England and Wales recorded their second-highest weekly COVID-19 death toll since the beginning of the pandemic in late January, official figures show.
The Office for National Statistics (ONS) revealed on Tuesday that 8,433 deaths registered in the week ending January 29 mentioned "novel coronavirus (COVID-19)".
"This is the second-highest weekly number recorded during the pandemic," it noted.
Furthermore, 45.7 per cent of the 18,448 deaths registered that week involved COVID-19 — the highest proportion of deaths involving the virus observed since the outbreak began.
Overall, the number of deaths registered across the UK as a whole — which also includes Scotland and Northern Ireland — in the week ending January 29 was 20,478, which was 6,052 higher than the five-year average.
The UK has so far recorded 112,798 COVID-19 deaths — the fifth-highest tally in the world and the largest in Europe.
January 2021 was particularly deadly with more than 1,000 new fatalities recorded on 20 consecutive days.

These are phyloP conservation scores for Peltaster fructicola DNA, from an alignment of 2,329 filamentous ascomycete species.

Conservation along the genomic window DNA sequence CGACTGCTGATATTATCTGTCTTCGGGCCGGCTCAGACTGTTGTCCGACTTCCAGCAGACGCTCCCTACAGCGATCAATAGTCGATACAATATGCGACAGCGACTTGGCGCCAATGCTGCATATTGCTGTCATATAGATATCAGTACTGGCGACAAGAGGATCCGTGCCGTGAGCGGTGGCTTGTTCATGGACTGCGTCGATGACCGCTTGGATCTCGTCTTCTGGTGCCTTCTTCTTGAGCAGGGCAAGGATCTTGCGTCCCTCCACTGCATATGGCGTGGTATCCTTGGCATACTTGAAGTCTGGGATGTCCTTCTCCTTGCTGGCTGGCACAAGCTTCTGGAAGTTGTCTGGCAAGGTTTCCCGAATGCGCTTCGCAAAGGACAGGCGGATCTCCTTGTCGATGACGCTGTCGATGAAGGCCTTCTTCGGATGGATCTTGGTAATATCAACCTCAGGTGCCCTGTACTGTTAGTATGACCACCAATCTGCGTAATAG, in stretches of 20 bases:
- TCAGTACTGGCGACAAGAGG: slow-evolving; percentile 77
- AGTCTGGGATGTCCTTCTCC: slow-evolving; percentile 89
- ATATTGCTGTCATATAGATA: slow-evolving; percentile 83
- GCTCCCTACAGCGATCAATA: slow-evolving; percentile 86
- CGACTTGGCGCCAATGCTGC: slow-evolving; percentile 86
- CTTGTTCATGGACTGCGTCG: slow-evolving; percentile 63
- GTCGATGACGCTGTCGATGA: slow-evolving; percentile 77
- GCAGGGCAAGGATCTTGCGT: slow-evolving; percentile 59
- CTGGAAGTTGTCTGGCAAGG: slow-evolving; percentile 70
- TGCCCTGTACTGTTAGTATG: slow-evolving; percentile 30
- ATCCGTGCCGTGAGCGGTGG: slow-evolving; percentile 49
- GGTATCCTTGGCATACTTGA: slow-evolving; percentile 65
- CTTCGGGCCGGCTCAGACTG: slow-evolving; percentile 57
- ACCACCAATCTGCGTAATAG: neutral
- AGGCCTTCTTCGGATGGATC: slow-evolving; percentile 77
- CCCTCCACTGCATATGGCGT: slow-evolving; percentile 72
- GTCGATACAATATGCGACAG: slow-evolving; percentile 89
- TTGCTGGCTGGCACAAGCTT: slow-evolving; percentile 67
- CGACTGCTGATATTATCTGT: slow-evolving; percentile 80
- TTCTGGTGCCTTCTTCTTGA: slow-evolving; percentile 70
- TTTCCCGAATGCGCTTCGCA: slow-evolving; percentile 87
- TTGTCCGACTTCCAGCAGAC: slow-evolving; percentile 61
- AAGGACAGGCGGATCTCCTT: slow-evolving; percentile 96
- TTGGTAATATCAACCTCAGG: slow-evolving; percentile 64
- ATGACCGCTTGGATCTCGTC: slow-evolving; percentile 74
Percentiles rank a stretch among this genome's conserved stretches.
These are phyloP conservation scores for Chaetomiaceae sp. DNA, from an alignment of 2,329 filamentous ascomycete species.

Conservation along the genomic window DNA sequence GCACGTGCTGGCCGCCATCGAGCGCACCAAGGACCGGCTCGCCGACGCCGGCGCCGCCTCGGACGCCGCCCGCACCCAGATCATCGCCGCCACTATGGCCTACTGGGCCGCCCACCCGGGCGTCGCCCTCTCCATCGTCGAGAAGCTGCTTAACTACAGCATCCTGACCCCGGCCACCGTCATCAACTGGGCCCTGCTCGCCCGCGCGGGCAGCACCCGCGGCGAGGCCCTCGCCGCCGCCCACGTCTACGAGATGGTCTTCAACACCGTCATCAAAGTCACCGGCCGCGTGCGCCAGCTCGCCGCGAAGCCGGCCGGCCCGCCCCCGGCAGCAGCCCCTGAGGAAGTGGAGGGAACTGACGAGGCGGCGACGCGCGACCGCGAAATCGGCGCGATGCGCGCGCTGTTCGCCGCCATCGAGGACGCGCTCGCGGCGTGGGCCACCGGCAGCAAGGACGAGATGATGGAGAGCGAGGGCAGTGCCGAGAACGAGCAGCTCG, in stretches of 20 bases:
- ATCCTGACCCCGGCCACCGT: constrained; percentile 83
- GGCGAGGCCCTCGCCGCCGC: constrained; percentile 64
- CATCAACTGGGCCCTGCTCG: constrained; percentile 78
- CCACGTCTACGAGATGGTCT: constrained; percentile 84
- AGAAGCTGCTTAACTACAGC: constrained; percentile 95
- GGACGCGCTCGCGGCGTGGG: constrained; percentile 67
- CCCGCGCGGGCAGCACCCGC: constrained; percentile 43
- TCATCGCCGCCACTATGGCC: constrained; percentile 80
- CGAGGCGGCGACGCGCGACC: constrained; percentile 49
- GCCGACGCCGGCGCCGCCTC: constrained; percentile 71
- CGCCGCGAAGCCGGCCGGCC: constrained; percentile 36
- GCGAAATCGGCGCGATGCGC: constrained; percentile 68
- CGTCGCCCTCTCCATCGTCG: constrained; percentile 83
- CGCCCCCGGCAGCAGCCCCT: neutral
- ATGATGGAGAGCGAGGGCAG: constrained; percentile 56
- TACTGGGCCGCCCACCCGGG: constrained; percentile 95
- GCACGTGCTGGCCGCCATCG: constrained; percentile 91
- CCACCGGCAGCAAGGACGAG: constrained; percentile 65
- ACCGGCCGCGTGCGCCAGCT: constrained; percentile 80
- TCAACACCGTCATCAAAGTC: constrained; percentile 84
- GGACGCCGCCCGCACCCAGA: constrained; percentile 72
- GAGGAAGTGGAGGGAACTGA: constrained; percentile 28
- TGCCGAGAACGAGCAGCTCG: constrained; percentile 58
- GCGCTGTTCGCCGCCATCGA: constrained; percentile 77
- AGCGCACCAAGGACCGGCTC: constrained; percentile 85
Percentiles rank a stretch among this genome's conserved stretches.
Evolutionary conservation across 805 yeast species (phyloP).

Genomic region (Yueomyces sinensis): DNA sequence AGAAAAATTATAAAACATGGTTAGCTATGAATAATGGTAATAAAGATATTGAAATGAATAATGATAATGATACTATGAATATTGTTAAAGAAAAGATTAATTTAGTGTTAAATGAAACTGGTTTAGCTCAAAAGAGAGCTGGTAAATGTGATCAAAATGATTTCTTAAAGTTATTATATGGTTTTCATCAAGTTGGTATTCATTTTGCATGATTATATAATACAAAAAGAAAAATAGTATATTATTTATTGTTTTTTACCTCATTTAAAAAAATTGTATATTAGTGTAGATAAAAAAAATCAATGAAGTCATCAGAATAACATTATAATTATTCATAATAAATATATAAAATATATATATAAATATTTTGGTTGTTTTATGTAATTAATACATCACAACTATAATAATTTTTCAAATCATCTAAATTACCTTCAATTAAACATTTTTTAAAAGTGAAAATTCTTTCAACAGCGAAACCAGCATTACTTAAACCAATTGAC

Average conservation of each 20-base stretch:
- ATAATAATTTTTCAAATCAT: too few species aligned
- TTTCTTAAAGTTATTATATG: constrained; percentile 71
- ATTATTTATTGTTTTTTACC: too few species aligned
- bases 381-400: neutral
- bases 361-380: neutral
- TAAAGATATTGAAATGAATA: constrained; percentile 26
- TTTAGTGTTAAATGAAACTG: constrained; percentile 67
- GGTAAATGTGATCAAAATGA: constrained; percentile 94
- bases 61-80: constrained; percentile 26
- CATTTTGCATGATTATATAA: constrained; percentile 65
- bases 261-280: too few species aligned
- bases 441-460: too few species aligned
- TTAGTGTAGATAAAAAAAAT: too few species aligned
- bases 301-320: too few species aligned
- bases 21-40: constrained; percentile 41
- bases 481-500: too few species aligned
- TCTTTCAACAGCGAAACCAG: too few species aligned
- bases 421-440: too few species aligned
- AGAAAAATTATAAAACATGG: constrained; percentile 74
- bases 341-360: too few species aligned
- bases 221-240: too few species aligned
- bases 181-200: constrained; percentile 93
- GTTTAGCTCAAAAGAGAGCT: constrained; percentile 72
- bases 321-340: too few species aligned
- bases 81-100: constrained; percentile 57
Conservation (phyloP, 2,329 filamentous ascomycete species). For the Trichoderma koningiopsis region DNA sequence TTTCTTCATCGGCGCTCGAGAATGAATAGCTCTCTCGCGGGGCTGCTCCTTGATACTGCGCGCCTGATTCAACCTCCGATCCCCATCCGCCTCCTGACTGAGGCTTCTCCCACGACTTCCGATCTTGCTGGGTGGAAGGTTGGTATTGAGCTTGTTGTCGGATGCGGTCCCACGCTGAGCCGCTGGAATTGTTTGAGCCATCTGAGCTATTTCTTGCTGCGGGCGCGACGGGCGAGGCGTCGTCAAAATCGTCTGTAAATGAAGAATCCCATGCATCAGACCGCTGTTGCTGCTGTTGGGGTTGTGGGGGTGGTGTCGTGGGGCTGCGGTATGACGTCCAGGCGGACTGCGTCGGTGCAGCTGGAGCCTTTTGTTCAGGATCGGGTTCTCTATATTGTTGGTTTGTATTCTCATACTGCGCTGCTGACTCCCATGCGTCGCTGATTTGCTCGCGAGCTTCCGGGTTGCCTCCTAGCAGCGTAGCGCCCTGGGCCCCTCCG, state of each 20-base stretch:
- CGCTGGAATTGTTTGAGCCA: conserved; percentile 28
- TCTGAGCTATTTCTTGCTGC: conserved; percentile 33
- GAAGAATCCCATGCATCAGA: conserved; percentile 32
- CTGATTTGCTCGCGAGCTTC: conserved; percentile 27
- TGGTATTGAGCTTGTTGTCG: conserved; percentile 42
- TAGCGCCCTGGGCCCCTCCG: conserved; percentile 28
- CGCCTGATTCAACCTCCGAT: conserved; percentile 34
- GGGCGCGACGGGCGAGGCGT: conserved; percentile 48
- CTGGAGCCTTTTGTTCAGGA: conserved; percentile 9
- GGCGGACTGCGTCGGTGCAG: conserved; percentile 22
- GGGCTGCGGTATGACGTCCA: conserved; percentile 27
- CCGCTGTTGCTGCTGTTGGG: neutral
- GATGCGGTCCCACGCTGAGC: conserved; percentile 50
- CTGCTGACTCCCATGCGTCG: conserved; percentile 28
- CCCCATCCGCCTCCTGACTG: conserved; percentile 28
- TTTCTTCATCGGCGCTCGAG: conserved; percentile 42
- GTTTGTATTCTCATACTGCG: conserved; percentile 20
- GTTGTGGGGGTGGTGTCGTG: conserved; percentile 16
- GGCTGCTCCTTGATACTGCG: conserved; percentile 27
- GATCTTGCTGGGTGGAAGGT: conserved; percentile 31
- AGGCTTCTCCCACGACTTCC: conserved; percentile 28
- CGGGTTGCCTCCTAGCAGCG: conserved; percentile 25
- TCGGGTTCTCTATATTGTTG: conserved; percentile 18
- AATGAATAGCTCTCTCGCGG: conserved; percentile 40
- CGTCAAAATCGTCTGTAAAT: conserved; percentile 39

This is partly blamed on the emergence of a variant of the virus in late December which was found to be up to 70 per cent more transmissible. Other variants, also more transmissible, have since been discovered in South Africa and Brazil.
The fast spread of the UK variant pushed the government of Prime Minister Boris Johnson to impose a third national lockdown. Non-essential shops, pubs and restaurants were closed once more, as were a large number of schools in particularly-stricken areas. It is expected to last until at least February 22.
Health Minister Matt Hancock stressed from a Downing Street briefing on Monday evening that although they are falling, the number of deaths and people in hospital remain "too high".
A further 333 COVID-19 deaths were recorded on Monday, as well as 14,104 new cases.
He added that the country "is turning a corner in our battle against coronavirus", urging people to respect lockdown rules and to get vaccinated when contacted by the health service.
More than 12.2 million people have received a first dose in the UK, which started its vaccination campaign in early December. More than half a million have received a second dose.